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Jazzing up Friday night

The Makanda Project brings local composer’s work to the stage

Celina Colby
Celina Colby
Celina Colby is an arts and travel reporter with a fondness for Russian novels.... VIEW BIO
Jazzing up Friday night
The reed section of the Makanda Project performs at the Dudley Library. (Photo: Photo: Celina Colby)

On a drizzly, unwelcoming Friday night, the Dudley branch of the Boston Public Library bursts with energy. Four times a year, the Makanda Project hosts free jazz concerts at the library, and the community can’t get enough. The room is packed with well over a hundred guests. It’s a diverse group in both age and background.

A toddler in pink pants and double buns runs up to an unused keyboard and taps out a melody while her mother chats with their neighbors. A teen brings his elderly relative a cookie from the bake sale tables in the back. Everyone is an old friend. At 7 the musicians break off from the crowd and take their places at the front of the room. Without pretension, the concert has begun.

John Kordalewski, a student of the jazz composer Makanda Ken McIntyre, assembled the Makanda Project in 2005 in memory of the artist. McIntyre had some 350 unpublished songs at the time of his death, and the group performs them around the city to keep his passion alive.

“Makanda was many things,” says Kordalewski. “He was uniquely powerful, educated, and tremendous on his instruments. There’s something intriguing about his writing.”

Lyrical language

In 2008 the band began their regular concerts at the library. The music appeals to jazz enthusiasts and music lovers alike.

“It’s stretching the boundaries of what jazz does, but it’s still rooted in the fundamentals,” says Kordalewski. It’s that blend of new and familiar that keeps people coming back.”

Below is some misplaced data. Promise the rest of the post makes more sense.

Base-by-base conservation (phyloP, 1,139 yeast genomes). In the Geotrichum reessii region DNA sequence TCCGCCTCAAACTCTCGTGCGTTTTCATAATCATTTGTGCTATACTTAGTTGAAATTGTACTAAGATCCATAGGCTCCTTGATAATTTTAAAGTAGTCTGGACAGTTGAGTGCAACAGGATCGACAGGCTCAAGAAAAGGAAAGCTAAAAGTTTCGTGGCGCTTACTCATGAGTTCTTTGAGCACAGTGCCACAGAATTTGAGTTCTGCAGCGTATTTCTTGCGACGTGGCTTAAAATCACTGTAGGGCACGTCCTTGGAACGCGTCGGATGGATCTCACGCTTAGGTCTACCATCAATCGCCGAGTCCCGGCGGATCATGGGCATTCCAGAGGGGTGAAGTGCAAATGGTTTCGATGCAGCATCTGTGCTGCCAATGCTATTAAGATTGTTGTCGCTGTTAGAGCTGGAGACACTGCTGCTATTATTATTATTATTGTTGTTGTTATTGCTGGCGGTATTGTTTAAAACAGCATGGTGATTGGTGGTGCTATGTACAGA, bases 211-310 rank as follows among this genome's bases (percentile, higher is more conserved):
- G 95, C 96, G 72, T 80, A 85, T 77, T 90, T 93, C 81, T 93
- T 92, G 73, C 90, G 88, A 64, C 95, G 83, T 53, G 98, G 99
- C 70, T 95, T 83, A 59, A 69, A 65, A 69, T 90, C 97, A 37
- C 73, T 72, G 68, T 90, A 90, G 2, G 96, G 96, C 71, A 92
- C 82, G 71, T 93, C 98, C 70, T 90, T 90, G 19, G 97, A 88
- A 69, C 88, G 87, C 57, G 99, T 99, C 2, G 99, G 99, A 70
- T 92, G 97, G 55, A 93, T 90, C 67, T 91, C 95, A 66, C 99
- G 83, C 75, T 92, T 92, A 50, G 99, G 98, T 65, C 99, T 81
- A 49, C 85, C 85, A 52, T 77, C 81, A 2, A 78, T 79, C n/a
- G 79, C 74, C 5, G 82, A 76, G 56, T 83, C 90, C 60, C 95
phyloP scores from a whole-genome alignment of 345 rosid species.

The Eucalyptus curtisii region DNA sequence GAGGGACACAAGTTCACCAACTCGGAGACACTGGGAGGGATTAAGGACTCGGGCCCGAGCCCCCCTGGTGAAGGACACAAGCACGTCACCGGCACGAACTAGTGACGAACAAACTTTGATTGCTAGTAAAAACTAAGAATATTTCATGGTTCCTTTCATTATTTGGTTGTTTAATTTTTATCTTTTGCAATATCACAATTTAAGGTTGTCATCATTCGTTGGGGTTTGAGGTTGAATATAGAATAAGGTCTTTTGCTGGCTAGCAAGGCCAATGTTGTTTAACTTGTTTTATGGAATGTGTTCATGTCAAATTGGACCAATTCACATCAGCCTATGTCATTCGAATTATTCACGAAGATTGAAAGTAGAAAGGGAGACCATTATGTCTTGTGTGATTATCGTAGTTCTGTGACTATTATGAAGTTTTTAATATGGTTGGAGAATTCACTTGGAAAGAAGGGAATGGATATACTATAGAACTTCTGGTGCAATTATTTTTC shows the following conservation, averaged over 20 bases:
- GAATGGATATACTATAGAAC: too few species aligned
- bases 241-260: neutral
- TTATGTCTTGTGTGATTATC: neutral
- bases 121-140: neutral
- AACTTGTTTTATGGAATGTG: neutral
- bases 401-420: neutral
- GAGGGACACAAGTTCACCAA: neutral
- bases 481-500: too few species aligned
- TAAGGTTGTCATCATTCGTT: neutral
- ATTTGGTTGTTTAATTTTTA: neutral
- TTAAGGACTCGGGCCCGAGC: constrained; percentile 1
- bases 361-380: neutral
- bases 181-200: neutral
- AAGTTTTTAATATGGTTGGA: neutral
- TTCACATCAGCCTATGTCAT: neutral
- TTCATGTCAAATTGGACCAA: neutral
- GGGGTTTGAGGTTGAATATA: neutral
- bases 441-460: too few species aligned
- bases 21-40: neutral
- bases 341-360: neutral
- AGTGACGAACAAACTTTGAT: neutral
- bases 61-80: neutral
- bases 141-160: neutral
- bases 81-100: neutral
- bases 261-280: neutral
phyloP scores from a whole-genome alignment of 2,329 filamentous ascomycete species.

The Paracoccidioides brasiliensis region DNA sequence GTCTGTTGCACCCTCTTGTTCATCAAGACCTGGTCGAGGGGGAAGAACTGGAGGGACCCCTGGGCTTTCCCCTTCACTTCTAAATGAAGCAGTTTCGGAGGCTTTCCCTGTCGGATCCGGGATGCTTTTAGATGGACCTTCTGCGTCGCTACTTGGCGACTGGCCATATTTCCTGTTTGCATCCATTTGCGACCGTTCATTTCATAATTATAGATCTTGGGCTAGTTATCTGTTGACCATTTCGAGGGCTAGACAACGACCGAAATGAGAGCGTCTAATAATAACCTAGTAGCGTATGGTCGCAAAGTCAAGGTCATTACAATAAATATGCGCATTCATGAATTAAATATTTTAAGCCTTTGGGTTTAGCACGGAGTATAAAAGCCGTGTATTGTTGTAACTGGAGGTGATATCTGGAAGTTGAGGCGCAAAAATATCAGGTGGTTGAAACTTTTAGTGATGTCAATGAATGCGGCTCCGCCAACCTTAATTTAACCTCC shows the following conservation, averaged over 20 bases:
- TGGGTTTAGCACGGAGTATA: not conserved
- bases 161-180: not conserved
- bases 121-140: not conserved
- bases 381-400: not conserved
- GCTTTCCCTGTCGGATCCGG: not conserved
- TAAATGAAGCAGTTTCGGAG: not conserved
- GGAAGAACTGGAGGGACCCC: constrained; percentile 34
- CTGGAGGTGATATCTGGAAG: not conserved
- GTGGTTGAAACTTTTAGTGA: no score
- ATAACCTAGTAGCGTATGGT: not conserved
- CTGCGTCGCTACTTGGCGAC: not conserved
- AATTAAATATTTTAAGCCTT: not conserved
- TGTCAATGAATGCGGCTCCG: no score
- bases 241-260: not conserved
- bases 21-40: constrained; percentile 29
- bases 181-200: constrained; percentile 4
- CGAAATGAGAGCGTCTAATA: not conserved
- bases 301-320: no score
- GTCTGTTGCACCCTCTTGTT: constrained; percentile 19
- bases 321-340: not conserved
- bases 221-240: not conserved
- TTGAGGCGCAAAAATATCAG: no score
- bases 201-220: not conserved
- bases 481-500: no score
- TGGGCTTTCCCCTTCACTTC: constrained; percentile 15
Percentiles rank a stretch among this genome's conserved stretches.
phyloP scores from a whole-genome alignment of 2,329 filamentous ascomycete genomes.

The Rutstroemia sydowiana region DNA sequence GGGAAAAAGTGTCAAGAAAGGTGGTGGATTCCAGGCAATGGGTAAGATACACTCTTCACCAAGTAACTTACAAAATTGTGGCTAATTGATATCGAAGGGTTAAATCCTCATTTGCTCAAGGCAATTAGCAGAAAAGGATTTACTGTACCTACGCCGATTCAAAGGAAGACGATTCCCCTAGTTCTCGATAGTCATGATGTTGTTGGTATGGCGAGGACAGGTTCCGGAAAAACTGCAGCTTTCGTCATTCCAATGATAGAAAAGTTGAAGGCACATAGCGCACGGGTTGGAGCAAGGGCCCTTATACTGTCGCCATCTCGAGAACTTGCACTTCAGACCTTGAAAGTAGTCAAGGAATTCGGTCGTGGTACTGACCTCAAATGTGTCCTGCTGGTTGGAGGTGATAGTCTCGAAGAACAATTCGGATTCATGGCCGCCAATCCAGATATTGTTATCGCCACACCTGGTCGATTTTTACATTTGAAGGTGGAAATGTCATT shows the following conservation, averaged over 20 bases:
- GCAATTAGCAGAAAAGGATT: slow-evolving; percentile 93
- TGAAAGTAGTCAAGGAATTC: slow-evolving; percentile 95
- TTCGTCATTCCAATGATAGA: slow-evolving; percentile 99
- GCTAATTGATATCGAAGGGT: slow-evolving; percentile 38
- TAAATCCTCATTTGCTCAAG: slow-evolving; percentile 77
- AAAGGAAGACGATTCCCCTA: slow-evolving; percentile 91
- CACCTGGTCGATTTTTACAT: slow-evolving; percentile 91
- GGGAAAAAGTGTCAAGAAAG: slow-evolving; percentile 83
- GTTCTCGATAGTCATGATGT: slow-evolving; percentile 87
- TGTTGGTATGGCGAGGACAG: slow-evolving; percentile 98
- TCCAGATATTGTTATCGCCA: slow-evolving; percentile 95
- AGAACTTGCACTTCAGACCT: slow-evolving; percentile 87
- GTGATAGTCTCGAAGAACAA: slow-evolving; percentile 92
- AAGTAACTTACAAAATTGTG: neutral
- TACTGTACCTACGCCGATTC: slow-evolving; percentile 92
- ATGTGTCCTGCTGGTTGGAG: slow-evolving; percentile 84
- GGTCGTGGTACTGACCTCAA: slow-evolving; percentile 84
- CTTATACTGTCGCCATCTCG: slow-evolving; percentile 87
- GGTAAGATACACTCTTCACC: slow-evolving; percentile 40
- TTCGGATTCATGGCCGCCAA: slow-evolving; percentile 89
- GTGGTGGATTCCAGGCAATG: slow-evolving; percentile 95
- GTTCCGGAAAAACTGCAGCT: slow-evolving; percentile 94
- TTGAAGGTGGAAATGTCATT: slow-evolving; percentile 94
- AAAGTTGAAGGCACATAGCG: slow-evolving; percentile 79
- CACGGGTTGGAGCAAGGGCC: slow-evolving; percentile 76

Once a year renowned jazz musician Oliver Lake joins the group for a concert. McIntyre had released an album with Lake’s label, which sparked Lake’s interest in his music.

“The fact that his music was so ahead of its time makes the work very interesting and very challenging,” says Lake.

The set list takes advantage of the variety of jazz music but creating a kind of narrative. A low, moody piece leads into a tight, suspenseful number, and is wrapped up with a lively, saxophone-heavy resolution.

It was important to Kordalewski to stage these concerts in areas like Roxbury, not only because McIntyre lived there, but because of the jazz history that was made on those streets. Roxbury resident Leonard Brown was attending his first Makanda Project concert on Friday, May 13.

“It’s good to have the music in these communities where the music lives,” says Brown. He reminisces with a friend about the earlier days when jazz was performed outside and clubs weren’t as hard to find.

Community is the heart of the Makanda Project concerts. It’s not just an evening of impeccably executed jazz, it’s an opportunity to socialize with friends and neighbors. The free, centrally located events give residents the chance to experience art on their own turf, without having to venture to the self-proclaimed culture centers of the city.

Brown puts it best as he gesture out to the rows of friends before him.

“There’s all kinds of people here, all ages, all sexes, it’s a cross section of what we hope the community will be.”

The next Makanda Project concert is June 11, at 1 p.m., at the Bromley heath Amphitheater in Jamaica Plain.

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